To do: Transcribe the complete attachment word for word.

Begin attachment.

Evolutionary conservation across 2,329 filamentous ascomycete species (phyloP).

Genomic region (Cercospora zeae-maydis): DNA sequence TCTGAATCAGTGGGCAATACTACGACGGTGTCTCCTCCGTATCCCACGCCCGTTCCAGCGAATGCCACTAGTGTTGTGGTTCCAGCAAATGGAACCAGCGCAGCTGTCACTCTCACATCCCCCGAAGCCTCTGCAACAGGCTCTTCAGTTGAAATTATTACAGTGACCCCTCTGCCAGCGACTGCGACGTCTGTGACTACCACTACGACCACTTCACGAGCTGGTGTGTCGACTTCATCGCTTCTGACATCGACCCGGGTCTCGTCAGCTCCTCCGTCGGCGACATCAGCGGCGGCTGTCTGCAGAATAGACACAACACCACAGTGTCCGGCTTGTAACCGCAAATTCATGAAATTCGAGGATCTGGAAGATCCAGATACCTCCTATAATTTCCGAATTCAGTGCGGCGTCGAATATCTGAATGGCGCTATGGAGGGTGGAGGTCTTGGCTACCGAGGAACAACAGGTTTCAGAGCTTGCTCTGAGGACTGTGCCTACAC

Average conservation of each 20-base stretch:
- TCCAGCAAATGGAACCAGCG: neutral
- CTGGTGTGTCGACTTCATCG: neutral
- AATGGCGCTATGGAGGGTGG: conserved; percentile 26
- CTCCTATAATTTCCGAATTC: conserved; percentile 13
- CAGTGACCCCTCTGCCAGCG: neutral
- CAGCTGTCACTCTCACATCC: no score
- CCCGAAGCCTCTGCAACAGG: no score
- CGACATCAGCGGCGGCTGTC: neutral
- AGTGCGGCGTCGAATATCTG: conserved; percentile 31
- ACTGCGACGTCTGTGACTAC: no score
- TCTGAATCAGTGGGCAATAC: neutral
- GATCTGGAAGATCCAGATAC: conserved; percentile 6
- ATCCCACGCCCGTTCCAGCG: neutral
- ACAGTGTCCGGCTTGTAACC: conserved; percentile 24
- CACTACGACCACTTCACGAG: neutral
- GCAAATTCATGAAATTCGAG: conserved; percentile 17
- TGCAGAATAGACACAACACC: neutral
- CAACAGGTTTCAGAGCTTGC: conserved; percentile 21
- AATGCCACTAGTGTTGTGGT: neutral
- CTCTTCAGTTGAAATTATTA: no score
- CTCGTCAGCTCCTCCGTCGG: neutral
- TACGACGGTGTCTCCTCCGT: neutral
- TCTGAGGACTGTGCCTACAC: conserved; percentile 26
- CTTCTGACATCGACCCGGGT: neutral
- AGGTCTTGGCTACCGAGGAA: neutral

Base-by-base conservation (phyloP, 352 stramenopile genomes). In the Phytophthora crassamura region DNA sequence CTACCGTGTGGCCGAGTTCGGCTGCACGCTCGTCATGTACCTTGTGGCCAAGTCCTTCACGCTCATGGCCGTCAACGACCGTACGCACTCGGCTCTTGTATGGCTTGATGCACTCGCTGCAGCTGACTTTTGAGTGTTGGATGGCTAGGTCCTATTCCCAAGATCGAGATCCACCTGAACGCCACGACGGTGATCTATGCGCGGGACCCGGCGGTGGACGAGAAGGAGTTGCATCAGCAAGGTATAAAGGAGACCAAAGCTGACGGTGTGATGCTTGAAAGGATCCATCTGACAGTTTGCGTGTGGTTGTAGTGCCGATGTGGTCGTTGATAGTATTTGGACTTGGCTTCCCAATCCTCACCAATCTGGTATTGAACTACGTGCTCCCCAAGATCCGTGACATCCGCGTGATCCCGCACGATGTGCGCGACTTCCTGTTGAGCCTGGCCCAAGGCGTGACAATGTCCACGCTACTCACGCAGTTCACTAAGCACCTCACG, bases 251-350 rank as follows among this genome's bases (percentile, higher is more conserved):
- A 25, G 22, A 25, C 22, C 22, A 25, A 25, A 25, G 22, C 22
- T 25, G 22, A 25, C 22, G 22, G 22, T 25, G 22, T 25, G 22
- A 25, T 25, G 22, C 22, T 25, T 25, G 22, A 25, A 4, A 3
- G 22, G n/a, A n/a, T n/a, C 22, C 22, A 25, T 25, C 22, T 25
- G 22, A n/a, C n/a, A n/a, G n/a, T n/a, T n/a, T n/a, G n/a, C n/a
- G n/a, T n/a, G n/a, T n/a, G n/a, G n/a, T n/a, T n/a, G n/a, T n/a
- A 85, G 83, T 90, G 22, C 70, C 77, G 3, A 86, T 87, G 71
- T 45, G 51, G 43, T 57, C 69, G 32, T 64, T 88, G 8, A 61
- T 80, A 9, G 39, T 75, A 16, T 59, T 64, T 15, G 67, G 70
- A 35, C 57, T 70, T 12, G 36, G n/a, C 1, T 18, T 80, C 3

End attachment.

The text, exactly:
Evolutionary conservation across 2,329 filamentous ascomycete species (phyloP).

Genomic region (Cercospora zeae-maydis): DNA sequence TCTGAATCAGTGGGCAATACTACGACGGTGTCTCCTCCGTATCCCACGCCCGTTCCAGCGAATGCCACTAGTGTTGTGGTTCCAGCAAATGGAACCAGCGCAGCTGTCACTCTCACATCCCCCGAAGCCTCTGCAACAGGCTCTTCAGTTGAAATTATTACAGTGACCCCTCTGCCAGCGACTGCGACGTCTGTGACTACCACTACGACCACTTCACGAGCTGGTGTGTCGACTTCATCGCTTCTGACATCGACCCGGGTCTCGTCAGCTCCTCCGTCGGCGACATCAGCGGCGGCTGTCTGCAGAATAGACACAACACCACAGTGTCCGGCTTGTAACCGCAAATTCATGAAATTCGAGGATCTGGAAGATCCAGATACCTCCTATAATTTCCGAATTCAGTGCGGCGTCGAATATCTGAATGGCGCTATGGAGGGTGGAGGTCTTGGCTACCGAGGAACAACAGGTTTCAGAGCTTGCTCTGAGGACTGTGCCTACAC

Average conservation of each 20-base stretch:
- TCCAGCAAATGGAACCAGCG: neutral
- CTGGTGTGTCGACTTCATCG: neutral
- AATGGCGCTATGGAGGGTGG: conserved; percentile 26
- CTCCTATAATTTCCGAATTC: conserved; percentile 13
- CAGTGACCCCTCTGCCAGCG: neutral
- CAGCTGTCACTCTCACATCC: no score
- CCCGAAGCCTCTGCAACAGG: no score
- CGACATCAGCGGCGGCTGTC: neutral
- AGTGCGGCGTCGAATATCTG: conserved; percentile 31
- ACTGCGACGTCTGTGACTAC: no score
- TCTGAATCAGTGGGCAATAC: neutral
- GATCTGGAAGATCCAGATAC: conserved; percentile 6
- ATCCCACGCCCGTTCCAGCG: neutral
- ACAGTGTCCGGCTTGTAACC: conserved; percentile 24
- CACTACGACCACTTCACGAG: neutral
- GCAAATTCATGAAATTCGAG: conserved; percentile 17
- TGCAGAATAGACACAACACC: neutral
- CAACAGGTTTCAGAGCTTGC: conserved; percentile 21
- AATGCCACTAGTGTTGTGGT: neutral
- CTCTTCAGTTGAAATTATTA: no score
- CTCGTCAGCTCCTCCGTCGG: neutral
- TACGACGGTGTCTCCTCCGT: neutral
- TCTGAGGACTGTGCCTACAC: conserved; percentile 26
- CTTCTGACATCGACCCGGGT: neutral
- AGGTCTTGGCTACCGAGGAA: neutral

Base-by-base conservation (phyloP, 352 stramenopile genomes). In the Phytophthora crassamura region DNA sequence CTACCGTGTGGCCGAGTTCGGCTGCACGCTCGTCATGTACCTTGTGGCCAAGTCCTTCACGCTCATGGCCGTCAACGACCGTACGCACTCGGCTCTTGTATGGCTTGATGCACTCGCTGCAGCTGACTTTTGAGTGTTGGATGGCTAGGTCCTATTCCCAAGATCGAGATCCACCTGAACGCCACGACGGTGATCTATGCGCGGGACCCGGCGGTGGACGAGAAGGAGTTGCATCAGCAAGGTATAAAGGAGACCAAAGCTGACGGTGTGATGCTTGAAAGGATCCATCTGACAGTTTGCGTGTGGTTGTAGTGCCGATGTGGTCGTTGATAGTATTTGGACTTGGCTTCCCAATCCTCACCAATCTGGTATTGAACTACGTGCTCCCCAAGATCCGTGACATCCGCGTGATCCCGCACGATGTGCGCGACTTCCTGTTGAGCCTGGCCCAAGGCGTGACAATGTCCACGCTACTCACGCAGTTCACTAAGCACCTCACG, bases 251-350 rank as follows among this genome's bases (percentile, higher is more conserved):
- A 25, G 22, A 25, C 22, C 22, A 25, A 25, A 25, G 22, C 22
- T 25, G 22, A 25, C 22, G 22, G 22, T 25, G 22, T 25, G 22
- A 25, T 25, G 22, C 22, T 25, T 25, G 22, A 25, A 4, A 3
- G 22, G n/a, A n/a, T n/a, C 22, C 22, A 25, T 25, C 22, T 25
- G 22, A n/a, C n/a, A n/a, G n/a, T n/a, T n/a, T n/a, G n/a, C n/a
- G n/a, T n/a, G n/a, T n/a, G n/a, G n/a, T n/a, T n/a, G n/a, T n/a
- A 85, G 83, T 90, G 22, C 70, C 77, G 3, A 86, T 87, G 71
- T 45, G 51, G 43, T 57, C 69, G 32, T 64, T 88, G 8, A 61
- T 80, A 9, G 39, T 75, A 16, T 59, T 64, T 15, G 67, G 70
- A 35, C 57, T 70, T 12, G 36, G n/a, C 1, T 18, T 80, C 3